“Seeing that my child is getting better makes me happy, but I know recovery will take a while.”
Our project in Maradi region
MADAROUNFA DISTRICT HOSPITAL:
Suadi Abdou, 43 years old, mother of 9 (all alive), from the village of Unkulego in Niger
“My child was born suffering. He is weak and doesn’t eat much. It’s the third time he falls sick this year. I first brought him to the health centre of Maraka, and as he was in a critical state we brought him here by motorbike.”
“We have been at the [Madarounfa] hospital for 2 weeks. At the beginning he couldn’t open his eyes due to oedemas. For 4 days he would not even urinate. It was hard to see him like that. Now he is doing much better, eager to go home and play with his siblings again.”
“I prepare and sell ‘beignets’. My husband is a farmer, but he cannot do all he wants because he doesn’t have the means for off-season cultivation. Sometimes we don’t have money, and just wait. We don’t always have enough to eat. That depends on each year’s harvest. If it’s good, no problem. If it’s bad, there is nothing to do but to rely on others.”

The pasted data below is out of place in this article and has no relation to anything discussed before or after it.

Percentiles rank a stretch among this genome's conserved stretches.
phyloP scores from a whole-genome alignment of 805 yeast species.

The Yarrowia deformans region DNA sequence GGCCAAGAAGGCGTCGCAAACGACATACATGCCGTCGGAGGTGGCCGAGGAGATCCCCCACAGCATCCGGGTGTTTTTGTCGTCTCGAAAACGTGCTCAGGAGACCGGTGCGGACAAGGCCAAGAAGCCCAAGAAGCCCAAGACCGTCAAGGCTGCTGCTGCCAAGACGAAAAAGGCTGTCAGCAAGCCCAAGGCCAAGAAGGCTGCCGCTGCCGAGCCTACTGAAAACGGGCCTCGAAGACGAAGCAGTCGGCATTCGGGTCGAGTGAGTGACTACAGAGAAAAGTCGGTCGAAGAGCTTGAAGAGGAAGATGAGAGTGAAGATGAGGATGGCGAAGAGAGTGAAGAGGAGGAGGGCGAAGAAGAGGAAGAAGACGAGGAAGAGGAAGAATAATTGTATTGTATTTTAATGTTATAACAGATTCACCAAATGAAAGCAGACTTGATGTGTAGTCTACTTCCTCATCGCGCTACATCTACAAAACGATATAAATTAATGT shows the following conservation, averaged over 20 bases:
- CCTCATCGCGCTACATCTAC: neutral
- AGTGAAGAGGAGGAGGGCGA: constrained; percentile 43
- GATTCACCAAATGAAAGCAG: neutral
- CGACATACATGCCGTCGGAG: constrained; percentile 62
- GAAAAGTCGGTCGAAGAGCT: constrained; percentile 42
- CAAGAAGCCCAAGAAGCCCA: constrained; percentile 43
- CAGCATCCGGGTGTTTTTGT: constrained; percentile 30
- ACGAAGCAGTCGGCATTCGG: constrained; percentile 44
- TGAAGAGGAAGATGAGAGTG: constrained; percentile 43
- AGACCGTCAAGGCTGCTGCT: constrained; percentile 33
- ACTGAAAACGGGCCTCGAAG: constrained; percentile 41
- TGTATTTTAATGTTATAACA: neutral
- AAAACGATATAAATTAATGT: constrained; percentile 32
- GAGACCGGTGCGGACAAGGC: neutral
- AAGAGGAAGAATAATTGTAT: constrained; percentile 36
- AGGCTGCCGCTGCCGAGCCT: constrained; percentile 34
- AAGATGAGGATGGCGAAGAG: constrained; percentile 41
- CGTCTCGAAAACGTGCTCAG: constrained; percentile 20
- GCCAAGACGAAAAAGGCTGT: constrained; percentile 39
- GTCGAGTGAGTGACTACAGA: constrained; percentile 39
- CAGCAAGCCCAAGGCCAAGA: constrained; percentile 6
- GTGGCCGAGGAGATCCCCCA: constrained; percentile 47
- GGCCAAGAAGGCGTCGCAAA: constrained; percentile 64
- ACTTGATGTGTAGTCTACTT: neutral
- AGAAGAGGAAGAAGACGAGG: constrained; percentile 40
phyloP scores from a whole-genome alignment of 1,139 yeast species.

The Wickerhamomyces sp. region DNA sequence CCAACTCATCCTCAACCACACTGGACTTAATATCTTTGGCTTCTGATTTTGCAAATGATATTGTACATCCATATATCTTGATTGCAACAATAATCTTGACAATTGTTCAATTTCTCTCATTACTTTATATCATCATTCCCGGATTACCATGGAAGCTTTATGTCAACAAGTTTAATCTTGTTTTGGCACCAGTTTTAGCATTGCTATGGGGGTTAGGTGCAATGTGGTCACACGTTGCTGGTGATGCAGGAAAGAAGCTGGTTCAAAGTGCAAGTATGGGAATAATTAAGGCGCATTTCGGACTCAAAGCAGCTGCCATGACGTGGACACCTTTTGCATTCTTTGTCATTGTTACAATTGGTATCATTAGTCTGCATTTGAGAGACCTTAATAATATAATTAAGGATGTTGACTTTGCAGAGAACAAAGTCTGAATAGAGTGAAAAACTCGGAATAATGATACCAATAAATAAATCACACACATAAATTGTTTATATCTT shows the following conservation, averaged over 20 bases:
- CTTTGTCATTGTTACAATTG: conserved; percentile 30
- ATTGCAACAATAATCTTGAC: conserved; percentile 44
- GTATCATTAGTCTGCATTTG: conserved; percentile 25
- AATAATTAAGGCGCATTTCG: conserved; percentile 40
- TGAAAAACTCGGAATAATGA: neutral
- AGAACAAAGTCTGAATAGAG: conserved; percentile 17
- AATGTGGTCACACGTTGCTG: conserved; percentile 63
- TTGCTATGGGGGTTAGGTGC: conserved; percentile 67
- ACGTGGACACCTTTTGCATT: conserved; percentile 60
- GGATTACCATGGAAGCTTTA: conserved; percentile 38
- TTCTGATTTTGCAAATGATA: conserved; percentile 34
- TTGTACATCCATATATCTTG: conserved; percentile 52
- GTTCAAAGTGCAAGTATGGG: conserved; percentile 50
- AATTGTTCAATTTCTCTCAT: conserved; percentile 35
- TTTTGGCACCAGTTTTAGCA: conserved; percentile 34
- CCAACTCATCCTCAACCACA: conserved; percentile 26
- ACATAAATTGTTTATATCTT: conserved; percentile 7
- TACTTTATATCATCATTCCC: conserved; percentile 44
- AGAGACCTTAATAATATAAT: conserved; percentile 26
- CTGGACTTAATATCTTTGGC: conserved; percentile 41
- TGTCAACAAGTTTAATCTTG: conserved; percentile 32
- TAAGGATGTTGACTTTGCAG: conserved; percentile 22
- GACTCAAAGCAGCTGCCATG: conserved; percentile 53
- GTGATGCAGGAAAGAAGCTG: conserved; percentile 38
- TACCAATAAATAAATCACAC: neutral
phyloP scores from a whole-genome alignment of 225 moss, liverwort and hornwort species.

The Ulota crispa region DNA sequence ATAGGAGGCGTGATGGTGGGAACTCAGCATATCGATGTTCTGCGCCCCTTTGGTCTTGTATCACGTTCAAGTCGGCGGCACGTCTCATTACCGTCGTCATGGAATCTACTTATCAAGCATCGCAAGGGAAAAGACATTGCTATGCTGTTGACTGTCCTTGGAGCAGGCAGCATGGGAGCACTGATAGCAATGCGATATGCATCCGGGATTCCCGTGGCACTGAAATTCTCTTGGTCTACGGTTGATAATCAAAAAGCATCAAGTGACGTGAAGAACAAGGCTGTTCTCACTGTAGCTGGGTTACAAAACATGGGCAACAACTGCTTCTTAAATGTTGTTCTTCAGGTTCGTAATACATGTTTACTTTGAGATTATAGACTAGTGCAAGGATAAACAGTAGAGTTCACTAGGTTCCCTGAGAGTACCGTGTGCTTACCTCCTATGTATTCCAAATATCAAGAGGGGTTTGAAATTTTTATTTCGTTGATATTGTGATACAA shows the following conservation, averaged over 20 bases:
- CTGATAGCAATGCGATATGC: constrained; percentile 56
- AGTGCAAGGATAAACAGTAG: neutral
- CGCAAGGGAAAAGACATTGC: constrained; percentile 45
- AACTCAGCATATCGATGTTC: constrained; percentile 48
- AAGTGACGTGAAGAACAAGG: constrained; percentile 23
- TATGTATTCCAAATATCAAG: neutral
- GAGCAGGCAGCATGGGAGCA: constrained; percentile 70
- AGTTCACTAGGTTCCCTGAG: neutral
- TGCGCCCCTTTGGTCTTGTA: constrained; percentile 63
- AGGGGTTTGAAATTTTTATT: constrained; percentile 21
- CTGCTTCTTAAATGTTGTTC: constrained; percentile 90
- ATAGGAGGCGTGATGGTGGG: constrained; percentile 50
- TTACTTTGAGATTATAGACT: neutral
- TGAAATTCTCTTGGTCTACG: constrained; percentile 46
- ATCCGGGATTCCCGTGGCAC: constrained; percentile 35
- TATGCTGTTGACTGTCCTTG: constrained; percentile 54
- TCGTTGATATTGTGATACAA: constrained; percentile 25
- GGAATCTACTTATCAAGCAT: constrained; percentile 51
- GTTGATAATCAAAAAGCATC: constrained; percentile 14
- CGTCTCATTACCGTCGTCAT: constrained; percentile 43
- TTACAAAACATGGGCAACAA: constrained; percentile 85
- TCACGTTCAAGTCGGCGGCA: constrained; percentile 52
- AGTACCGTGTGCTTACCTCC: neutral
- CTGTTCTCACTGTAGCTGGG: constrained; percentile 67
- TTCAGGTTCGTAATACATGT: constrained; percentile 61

“There have not been killings or abductions in our area, but as we are afraid of this happening, we often sleep in the bush. We also fear people armed men will come to steal our cattle. Nobody is 100% safe. Last year all was calmer, we were not that worried about violence. Now it’s a bit tense even if authorities and security forces have intervened.”
“My priority is our 9 children’s health. I want them to be strong and protected against diseases. So far I haven’t lost any of them, but one never knows.”
DAN ISSA HEALTH CENTRE: